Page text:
CASINO

Asian Gambling Industry round up

TAGs: Australia, Cambodia, Entertainment Gaming Asia, Lottery, thailand, World Lottery Association

dreamworld casinoEntertainment Gaming Asia is adding a slot hall to its existing facility on Cambodia’s border with Thailand. It will be part of the firm’s DreamWorld development in the casino hotbed of Poipet. There are already eight casinos in the area next to the Thai border and it’s estimated the addition will cost the company $7.5 million. For that they’ll install 300 electronic gaming machine seats over 12,000 square feet of casino floor real estate. Clarence Chung, chairman and CEO, commented: “We believe that our expertise in operating slot halls, planned marketing efforts, and focus on providing high-quality machines and superior customer service will afford us the opportunity to garner a meaningful share of this attractive market.”

One of Australia’s richest men is hoping to attract Asian gamblers to a new resort on the country’s North coast. According to the Sunday Mail, Clive Palmer is hoping his decision to purchase the Hyatt Regency Coolum and redevelop it will attract gamblers from all parts of the region to the “Sunshine Coast”. The Coolum Resort and Spa will see around AU$1.5 billion of investment turn it into a resort casino to compete with the best the region has to offer. Palmer paid Hyatt an undisclosed amount to remove them as managers after 24 years in charge of the venue. Concrete plans should be out by the middle of the year and it will become the fifth casino in Queensland.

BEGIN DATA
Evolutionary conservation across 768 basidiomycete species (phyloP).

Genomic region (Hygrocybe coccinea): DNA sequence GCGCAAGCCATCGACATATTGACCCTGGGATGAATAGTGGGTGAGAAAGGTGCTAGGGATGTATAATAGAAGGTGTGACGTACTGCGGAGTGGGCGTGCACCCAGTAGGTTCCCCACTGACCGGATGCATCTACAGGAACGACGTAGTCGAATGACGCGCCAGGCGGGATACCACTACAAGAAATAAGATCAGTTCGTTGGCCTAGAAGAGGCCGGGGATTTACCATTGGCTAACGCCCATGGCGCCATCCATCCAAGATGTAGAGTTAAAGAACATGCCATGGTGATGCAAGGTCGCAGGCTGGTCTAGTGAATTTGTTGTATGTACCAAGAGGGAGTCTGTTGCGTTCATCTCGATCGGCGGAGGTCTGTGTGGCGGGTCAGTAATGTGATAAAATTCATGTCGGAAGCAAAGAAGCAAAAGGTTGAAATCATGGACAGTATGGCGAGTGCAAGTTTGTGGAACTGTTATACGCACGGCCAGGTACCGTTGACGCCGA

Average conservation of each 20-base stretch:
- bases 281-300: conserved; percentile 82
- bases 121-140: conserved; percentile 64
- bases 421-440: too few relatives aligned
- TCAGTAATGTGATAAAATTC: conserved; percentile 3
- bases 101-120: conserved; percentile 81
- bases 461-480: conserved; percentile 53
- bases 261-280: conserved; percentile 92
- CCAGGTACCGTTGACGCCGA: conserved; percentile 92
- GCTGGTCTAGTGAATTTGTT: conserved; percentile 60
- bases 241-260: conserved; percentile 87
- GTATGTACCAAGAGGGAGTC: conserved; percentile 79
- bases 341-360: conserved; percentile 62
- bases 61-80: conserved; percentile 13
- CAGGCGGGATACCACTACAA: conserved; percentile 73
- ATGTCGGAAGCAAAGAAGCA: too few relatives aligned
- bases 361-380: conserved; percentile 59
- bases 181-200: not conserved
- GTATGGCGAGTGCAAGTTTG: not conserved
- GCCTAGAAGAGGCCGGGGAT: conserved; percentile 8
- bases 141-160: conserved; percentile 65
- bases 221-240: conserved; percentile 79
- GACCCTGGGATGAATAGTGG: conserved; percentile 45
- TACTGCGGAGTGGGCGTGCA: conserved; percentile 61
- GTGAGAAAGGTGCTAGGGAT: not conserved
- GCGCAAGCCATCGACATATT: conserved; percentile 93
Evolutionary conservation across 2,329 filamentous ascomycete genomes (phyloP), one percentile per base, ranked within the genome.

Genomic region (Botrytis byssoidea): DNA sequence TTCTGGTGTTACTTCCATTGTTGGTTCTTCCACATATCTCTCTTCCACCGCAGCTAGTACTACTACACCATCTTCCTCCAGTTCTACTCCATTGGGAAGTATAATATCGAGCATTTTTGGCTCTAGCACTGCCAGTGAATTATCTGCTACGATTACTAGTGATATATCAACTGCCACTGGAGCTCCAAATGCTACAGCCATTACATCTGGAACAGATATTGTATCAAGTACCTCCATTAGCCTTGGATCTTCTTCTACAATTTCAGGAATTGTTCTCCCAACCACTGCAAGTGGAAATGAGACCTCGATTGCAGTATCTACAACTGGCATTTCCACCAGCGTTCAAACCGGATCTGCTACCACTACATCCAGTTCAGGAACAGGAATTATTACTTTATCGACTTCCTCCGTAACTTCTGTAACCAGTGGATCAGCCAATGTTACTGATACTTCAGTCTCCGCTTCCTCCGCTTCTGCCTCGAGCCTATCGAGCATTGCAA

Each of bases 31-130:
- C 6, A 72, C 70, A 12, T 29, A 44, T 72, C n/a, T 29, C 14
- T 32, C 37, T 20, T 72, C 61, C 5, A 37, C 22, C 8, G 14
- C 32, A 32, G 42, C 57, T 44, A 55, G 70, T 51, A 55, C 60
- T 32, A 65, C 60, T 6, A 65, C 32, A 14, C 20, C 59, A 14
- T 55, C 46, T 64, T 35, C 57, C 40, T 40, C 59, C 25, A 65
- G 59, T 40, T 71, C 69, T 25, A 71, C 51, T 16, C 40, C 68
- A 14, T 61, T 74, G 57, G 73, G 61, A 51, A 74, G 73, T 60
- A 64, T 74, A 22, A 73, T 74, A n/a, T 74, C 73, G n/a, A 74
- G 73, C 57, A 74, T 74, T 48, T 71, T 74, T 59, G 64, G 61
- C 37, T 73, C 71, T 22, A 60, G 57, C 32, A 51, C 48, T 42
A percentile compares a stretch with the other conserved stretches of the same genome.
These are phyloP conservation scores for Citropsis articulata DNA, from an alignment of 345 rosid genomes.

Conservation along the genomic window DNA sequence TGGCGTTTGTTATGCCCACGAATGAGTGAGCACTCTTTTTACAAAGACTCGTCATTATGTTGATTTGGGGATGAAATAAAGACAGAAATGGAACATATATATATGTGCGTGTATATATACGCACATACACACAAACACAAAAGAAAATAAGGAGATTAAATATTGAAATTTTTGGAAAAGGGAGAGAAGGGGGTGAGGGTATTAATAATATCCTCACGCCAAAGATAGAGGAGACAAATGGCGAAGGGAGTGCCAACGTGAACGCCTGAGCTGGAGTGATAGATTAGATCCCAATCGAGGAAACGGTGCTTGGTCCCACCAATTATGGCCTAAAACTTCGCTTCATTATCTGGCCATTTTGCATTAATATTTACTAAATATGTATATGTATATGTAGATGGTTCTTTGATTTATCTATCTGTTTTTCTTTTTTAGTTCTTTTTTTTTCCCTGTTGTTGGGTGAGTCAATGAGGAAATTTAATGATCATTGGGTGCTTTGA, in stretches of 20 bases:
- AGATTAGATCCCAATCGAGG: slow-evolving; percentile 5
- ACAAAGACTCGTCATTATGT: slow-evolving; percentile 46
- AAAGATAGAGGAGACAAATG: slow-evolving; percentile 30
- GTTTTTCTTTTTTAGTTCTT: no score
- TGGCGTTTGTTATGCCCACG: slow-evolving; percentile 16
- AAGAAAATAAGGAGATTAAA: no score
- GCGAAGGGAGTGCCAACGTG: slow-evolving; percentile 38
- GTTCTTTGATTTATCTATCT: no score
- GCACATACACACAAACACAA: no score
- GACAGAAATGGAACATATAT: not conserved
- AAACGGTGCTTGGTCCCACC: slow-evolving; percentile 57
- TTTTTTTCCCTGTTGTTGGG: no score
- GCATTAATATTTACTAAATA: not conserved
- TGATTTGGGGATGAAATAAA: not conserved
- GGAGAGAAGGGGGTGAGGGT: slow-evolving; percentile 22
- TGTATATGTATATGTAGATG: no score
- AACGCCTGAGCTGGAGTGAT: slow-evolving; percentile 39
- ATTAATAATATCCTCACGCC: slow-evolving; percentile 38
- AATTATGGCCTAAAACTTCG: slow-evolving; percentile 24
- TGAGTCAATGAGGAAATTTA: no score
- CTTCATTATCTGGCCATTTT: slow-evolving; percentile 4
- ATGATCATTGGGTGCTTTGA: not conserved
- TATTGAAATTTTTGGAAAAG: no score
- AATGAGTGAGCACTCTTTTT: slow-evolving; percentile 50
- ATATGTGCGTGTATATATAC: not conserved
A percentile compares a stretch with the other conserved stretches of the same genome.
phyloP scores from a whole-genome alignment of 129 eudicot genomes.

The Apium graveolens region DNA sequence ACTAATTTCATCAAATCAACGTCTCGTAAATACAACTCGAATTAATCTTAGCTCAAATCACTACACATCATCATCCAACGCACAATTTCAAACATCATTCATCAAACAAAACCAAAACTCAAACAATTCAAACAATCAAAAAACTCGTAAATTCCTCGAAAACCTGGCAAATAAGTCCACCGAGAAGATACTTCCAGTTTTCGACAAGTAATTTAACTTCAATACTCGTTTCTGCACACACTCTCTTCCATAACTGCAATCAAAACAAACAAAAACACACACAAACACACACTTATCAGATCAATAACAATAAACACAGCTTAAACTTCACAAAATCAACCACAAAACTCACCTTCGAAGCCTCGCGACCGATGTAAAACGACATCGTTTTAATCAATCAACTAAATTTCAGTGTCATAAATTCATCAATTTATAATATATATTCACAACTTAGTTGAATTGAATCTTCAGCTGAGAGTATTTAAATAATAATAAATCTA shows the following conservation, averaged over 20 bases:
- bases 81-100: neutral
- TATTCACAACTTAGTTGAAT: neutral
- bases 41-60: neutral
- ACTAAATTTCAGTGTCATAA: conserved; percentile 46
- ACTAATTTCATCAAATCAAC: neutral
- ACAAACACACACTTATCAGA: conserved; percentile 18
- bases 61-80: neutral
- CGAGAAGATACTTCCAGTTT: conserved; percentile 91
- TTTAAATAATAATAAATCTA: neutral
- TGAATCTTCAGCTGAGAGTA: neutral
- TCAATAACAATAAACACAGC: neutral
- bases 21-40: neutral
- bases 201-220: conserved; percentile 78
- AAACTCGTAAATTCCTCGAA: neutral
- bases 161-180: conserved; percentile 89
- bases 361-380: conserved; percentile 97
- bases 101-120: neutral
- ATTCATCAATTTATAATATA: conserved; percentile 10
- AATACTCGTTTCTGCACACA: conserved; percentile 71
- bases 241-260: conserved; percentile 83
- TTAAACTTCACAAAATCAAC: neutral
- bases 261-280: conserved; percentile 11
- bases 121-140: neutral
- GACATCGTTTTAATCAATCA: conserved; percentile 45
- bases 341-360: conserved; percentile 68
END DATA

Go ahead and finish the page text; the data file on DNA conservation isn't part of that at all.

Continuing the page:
Increases in worldwide lottery sales have been driven by growth in the Asia-Pacific region. This part of the world saw a boost of 19 percent compared with the year before and most of this was down to Mainland China. The World Lottery Association (WLA) reported the figures this week and stated the world as a whole saw an increase of 13 percent in sales. They added in a statement: “The European market performed vigorously also, recording double-digit growth in the second-half of 2011 versus the second-half of 2010.”

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